Lactation consultant guides new mothers
Donna Norris has seen it all as a lactation consultant, from a lesbian couple who both wanted to nurse their baby to a dad who, after sipping a sample of breast milk from a spoon, said it "tasted so sweet."
In her 20-plus years as an expert in breast-feeding, Norris has helped thousands of parents by providing nursing support, advice, and education.
"Breast-feeding is a natural act, but it doesn't come naturally to a lot of women," says Norris, who is one of three lactation consultants at Newton-Wellesley Hospital and also has her own practice. "Just like learning to play tennis or the piano, nursing a baby is a learned behavior that needs to be practiced."
Nursing a baby provides invaluable nutrition and immune protection.
For years, women turned to their family and neighbors when they had questions like, "My baby won't latch on properly - what should I do?" or "Why isn't she gaining weight?"
But now, says Norris, "women don't have this support network, and, unlike in the past, haven't grown up watching babies being positioned, latching, swallowing at the breast, so they don't have any idea what to do."
Enter the lactation consultant, typically a registered nurse or midwife who has passed a rigorous certification process and is not only trained in anatomy, physiology, counseling, and infant growth and development, but also knows the intricacies of milk synthesis and composition.
"Human milk is specifically designed to grow infants and toddlers, whereas cow milk is meant to grow a baby cow," says Norris, who adds one of the benefits of breast-feeding is that the components of the milk change over time to meet the needs of the child. Breast milk also contains valuable antibodies that may help the baby resist infection. Moms benefit as well, since breast-feeding has been shown to protect women against osteoporosis, hypertension, ovarian cancer, and even obesity.
Norris was a young, inexperienced pregnant 18-year-old when she picked up the classic book "Nursing Your Baby" by Karen Pryor. It was the late 1970s, and bottle-feeding was all the rage.
"But the book tripped something in me, and I knew this was something I wanted to do," says Norris, who went on to breast-feed her five kids. She decided to become a lactation consultant when, as an obstetrics nurse, she saw many nursing mothers in tears, making worried phone calls for help.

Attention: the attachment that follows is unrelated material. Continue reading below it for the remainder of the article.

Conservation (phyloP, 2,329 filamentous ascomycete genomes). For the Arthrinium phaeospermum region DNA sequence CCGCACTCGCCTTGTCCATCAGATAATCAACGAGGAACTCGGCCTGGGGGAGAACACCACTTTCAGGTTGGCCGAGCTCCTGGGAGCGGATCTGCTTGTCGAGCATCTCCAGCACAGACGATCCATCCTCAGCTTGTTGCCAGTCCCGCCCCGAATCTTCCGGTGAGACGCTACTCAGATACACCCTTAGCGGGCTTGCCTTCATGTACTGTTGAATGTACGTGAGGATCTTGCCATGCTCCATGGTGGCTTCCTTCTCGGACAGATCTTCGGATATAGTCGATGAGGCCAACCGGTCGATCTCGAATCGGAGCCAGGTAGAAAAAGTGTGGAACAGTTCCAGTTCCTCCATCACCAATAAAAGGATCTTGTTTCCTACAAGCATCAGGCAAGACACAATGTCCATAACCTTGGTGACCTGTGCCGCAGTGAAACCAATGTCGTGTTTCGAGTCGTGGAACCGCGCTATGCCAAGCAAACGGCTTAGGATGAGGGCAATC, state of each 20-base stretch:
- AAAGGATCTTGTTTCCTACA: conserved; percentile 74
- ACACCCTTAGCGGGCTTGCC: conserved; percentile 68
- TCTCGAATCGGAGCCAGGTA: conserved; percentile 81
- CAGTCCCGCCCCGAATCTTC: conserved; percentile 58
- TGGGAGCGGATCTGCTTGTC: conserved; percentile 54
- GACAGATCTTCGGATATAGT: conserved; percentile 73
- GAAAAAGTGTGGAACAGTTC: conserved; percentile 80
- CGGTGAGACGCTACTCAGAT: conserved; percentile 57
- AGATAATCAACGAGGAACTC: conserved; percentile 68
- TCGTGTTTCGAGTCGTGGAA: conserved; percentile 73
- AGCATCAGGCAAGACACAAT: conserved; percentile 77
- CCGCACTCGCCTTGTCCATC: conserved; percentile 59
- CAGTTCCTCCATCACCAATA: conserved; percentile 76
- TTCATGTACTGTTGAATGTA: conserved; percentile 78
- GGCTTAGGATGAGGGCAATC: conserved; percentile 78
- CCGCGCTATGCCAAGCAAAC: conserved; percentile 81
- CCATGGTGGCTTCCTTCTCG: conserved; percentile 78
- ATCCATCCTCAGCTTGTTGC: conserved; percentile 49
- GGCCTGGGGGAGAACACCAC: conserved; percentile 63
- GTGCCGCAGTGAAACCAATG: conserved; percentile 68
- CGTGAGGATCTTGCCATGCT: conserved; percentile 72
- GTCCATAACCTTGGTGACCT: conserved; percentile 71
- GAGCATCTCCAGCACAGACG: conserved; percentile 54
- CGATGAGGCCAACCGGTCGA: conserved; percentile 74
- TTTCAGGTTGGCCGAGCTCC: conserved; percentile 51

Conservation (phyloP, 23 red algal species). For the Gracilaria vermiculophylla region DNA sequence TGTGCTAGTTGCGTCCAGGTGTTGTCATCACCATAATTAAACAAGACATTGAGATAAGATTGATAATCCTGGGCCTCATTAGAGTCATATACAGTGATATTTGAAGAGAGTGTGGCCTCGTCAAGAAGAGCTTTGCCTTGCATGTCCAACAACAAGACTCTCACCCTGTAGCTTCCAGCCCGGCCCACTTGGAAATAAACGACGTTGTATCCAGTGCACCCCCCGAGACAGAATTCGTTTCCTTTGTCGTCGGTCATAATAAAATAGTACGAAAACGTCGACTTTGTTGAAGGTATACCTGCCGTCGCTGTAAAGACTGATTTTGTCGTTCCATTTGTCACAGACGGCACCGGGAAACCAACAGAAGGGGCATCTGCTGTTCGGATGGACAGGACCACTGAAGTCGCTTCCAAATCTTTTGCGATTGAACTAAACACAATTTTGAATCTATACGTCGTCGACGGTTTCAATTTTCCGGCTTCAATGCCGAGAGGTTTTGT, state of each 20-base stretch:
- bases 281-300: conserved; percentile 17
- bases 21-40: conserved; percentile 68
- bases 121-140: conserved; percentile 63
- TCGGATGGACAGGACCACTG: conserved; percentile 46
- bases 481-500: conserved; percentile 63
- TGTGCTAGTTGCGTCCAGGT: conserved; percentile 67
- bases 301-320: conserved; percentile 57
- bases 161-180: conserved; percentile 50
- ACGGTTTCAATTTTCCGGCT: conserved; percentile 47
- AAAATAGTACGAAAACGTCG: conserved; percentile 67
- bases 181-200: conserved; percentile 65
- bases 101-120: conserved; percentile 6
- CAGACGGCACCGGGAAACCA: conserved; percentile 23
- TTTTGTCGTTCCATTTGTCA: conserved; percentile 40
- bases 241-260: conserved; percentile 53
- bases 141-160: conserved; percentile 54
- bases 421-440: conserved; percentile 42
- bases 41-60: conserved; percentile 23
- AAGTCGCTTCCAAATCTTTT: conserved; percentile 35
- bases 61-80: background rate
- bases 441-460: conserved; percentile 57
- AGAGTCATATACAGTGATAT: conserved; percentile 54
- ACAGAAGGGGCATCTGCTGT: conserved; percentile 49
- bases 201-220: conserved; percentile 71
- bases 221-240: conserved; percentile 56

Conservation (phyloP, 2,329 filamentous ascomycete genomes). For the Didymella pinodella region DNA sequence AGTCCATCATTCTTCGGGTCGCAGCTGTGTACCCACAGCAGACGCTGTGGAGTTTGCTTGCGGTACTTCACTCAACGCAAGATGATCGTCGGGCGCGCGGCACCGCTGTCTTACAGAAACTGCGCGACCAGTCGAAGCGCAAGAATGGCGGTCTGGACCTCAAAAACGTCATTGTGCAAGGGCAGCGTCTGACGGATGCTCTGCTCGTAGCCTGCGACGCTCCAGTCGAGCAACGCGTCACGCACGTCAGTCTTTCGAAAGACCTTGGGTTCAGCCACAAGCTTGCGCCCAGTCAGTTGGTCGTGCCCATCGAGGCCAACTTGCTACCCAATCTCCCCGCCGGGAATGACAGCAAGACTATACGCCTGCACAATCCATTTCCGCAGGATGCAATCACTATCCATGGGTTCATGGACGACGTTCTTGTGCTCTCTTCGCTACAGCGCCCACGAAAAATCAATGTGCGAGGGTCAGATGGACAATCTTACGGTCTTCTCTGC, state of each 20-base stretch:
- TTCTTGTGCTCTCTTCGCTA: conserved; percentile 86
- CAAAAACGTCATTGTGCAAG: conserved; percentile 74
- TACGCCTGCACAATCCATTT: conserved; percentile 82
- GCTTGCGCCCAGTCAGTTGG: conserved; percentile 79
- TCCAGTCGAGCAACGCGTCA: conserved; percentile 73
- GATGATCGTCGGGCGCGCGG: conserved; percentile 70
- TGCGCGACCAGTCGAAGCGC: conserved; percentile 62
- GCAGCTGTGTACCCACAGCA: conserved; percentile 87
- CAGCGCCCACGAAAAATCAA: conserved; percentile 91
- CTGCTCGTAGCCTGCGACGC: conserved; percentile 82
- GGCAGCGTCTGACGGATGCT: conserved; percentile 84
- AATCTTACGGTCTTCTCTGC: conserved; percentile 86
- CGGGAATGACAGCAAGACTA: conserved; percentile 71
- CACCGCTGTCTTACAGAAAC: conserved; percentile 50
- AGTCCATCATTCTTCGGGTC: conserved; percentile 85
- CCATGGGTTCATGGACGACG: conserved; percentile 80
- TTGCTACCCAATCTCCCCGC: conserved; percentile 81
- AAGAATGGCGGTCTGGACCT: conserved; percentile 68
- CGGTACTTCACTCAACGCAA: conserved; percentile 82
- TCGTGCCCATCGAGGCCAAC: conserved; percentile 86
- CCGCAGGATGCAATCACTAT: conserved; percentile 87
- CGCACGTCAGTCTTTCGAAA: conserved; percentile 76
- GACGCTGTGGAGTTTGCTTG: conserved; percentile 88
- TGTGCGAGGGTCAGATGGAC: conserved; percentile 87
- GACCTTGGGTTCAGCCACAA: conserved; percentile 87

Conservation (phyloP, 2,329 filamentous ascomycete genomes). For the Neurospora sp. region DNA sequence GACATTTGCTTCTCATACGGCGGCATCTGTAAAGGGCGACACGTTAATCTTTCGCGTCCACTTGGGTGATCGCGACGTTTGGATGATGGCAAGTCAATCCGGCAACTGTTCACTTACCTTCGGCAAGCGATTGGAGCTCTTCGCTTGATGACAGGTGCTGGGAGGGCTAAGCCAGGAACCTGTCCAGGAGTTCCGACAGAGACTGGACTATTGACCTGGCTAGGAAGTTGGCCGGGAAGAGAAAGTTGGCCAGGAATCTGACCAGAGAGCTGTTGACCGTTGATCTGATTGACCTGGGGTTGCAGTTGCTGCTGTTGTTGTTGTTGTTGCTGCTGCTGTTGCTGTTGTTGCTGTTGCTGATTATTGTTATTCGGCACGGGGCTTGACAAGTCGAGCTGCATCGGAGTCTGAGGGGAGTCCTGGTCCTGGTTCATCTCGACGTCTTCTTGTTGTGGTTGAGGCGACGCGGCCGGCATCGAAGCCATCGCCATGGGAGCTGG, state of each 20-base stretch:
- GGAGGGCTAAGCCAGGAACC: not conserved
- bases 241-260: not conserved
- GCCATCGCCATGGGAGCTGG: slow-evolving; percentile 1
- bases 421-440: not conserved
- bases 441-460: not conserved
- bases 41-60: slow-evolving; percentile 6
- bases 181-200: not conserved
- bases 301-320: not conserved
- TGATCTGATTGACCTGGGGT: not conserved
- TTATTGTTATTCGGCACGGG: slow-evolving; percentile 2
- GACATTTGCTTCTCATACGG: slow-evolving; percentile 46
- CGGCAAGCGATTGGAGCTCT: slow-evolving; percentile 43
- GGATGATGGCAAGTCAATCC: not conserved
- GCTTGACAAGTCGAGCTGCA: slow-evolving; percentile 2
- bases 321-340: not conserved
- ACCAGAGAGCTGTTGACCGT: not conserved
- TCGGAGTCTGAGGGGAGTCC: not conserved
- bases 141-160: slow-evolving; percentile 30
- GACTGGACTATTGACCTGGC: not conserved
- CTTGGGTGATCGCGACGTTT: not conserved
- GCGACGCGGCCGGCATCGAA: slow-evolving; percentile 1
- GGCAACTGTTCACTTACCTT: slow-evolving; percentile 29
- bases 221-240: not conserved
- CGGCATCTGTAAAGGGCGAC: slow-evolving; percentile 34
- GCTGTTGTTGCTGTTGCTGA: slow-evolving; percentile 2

"So many women desperately want to nurse, but many of them encounter difficulties," says Norris.
Norris says a lactation consultant can earn between $50,000 and $100,000, and have employment opportunities in hospitals, public clinics, physician practices, visiting nurse associations, and even employee assistance programs.
Have you ever helped a mom nurse triplets - or more babies?
Twins are very common, obviously, but I have had triplets a few times. I'll never forget the first time when I walked into a room and saw three cribs. I just blurted out, "What in the world are you going to do?" The dad looked at me and said, "Well, I have a week off work." I just laughed. The mom nursed one baby on one side, the other baby on the other side, and the third baby on both sides.
What are the most common breast-feeding issues?
Flat or inverted nipples; a baby who won't latch on; incorrect positioning; a sleepy or reluctant nurser; and sore, cracked nipples. I assess the situation, and come up with a plan, such as suggesting different ways to position the baby, providing a breast pump, and even simple things like being able to identify whether a baby is swallowing or not, since some women can't even identify this sound.
What's the most unusual situation that you've run into over the years?
I had a 29-year-old mom who had a hysterectomy because of uterine cancer. Her sister was artificially inseminated with her husband's sperm and acted as a surrogate birth mother. This mom was determined to nurse, although she was never pregnant, and believe it or not, it is possible for women like her - such as moms who are adopting - to actually create a milk supply. They take the birth control pill, abruptly stop it, then take a hormone, and pump. When the baby is born, these moms use a supplemental nursing system to let the baby suckle until they can produce milk themselves. This mom did this, and her sister pumped and shipped her milk on dry ice to her as well, so she had a back-up supply. At the end of six weeks, the mom was able to nurse the baby. It is quite a story.
You're also trained in cultural diversity, since you deal with different populations. What are some differences that you run into with the hospital's increasingly international clientele?
Some Asian cultures view the colostrum, or first discharge of milk, as being bad for babies, so they'll give them formula until the later milk comes in. We try to respect their culture but still educate them and teach them that the colostrum is like liquid gold, the perfect starter food for babies. And we had an Indian family here, very technologically advanced. The father was on Skype, talking with the grandmother in India, who was giving directions on how to nurse via the computer. We find other cultures don't have the hang-ups that we have about women and breast-feeding. Here in the United States, we view women and their bodies as sexual organs, but other countries see the breast as a feeding vessel.
It must feel good to help so many families.
Yes, it does. One mother was from Qatar, in the Middle East, and delivered at 34 weeks, so her baby was premature. The baby was in the nursery for a month, they were staying in a hotel room, and she was here without her family. I spent time with her, and taught her how to nurse her baby. Before she left the hospital, she took both my hands and said, "In my country, it's the mother who teaches the daughter how to breast-feed. You are my mother to me." It was quite gratifying.